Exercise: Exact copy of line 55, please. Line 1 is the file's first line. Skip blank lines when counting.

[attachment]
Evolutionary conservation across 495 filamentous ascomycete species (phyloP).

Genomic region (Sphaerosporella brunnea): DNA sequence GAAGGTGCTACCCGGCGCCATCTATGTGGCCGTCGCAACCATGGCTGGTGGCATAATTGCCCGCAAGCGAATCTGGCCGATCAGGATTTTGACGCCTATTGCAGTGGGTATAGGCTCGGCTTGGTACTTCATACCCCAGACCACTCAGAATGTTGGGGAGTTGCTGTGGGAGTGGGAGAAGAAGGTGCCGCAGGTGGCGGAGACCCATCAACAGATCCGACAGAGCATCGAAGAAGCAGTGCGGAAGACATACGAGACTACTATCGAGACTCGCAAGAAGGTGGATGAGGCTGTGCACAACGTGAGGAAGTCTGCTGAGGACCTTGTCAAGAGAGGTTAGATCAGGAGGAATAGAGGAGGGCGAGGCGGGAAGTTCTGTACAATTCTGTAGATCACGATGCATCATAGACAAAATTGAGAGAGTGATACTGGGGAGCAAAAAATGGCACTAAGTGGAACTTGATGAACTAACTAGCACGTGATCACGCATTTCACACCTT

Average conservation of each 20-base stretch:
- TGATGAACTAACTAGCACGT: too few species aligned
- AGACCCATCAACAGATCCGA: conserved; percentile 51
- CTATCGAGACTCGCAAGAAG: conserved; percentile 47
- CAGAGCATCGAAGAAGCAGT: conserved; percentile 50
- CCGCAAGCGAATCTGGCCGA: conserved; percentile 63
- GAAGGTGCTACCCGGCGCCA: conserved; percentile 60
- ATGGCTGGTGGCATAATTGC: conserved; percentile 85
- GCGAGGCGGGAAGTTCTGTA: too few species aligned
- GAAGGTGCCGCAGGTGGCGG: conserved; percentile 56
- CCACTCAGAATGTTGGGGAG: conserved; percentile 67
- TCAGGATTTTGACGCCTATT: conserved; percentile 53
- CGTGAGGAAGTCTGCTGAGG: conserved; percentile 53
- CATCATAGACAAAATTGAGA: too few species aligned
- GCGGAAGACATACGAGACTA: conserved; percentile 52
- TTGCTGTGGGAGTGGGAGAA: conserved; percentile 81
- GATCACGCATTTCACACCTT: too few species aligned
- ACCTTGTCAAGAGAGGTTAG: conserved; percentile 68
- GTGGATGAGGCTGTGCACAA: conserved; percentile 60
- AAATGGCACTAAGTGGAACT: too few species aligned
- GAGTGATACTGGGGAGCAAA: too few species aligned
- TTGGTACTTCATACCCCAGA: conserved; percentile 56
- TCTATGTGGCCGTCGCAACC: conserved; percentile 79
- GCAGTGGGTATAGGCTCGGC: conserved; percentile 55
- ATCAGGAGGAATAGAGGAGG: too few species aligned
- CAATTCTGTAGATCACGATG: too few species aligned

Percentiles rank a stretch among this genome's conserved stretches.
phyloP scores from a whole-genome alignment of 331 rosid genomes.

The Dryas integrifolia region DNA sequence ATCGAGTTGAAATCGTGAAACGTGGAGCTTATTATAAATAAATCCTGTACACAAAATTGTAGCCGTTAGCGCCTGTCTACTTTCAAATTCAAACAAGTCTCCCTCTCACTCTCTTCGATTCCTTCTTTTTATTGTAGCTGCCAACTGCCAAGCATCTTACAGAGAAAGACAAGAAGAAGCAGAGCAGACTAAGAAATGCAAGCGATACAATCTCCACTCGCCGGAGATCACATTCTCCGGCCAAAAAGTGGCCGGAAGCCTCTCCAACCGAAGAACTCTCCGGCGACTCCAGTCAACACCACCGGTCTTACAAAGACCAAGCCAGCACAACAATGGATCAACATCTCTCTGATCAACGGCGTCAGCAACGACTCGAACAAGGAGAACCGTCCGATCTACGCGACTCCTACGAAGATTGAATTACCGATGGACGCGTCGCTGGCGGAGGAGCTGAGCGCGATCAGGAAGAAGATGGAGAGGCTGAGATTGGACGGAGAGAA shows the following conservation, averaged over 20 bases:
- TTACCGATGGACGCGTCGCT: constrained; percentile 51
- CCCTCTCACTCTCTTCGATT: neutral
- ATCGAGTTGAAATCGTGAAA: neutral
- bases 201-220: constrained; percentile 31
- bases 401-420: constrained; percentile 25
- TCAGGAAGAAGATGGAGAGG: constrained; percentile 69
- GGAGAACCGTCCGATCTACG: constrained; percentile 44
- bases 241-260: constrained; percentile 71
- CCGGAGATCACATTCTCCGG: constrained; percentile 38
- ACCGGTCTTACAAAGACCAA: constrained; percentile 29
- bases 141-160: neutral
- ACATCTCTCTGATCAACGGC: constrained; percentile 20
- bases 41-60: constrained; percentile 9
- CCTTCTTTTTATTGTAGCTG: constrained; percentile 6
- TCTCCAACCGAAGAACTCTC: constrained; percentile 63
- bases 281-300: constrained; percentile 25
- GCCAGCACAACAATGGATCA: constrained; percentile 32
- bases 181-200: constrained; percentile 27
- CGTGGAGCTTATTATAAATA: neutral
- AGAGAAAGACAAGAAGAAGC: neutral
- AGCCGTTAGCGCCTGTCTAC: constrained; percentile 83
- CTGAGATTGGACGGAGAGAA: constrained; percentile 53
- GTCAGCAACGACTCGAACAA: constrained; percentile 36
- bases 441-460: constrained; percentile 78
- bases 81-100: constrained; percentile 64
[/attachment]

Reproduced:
- bases 441-460: constrained; percentile 78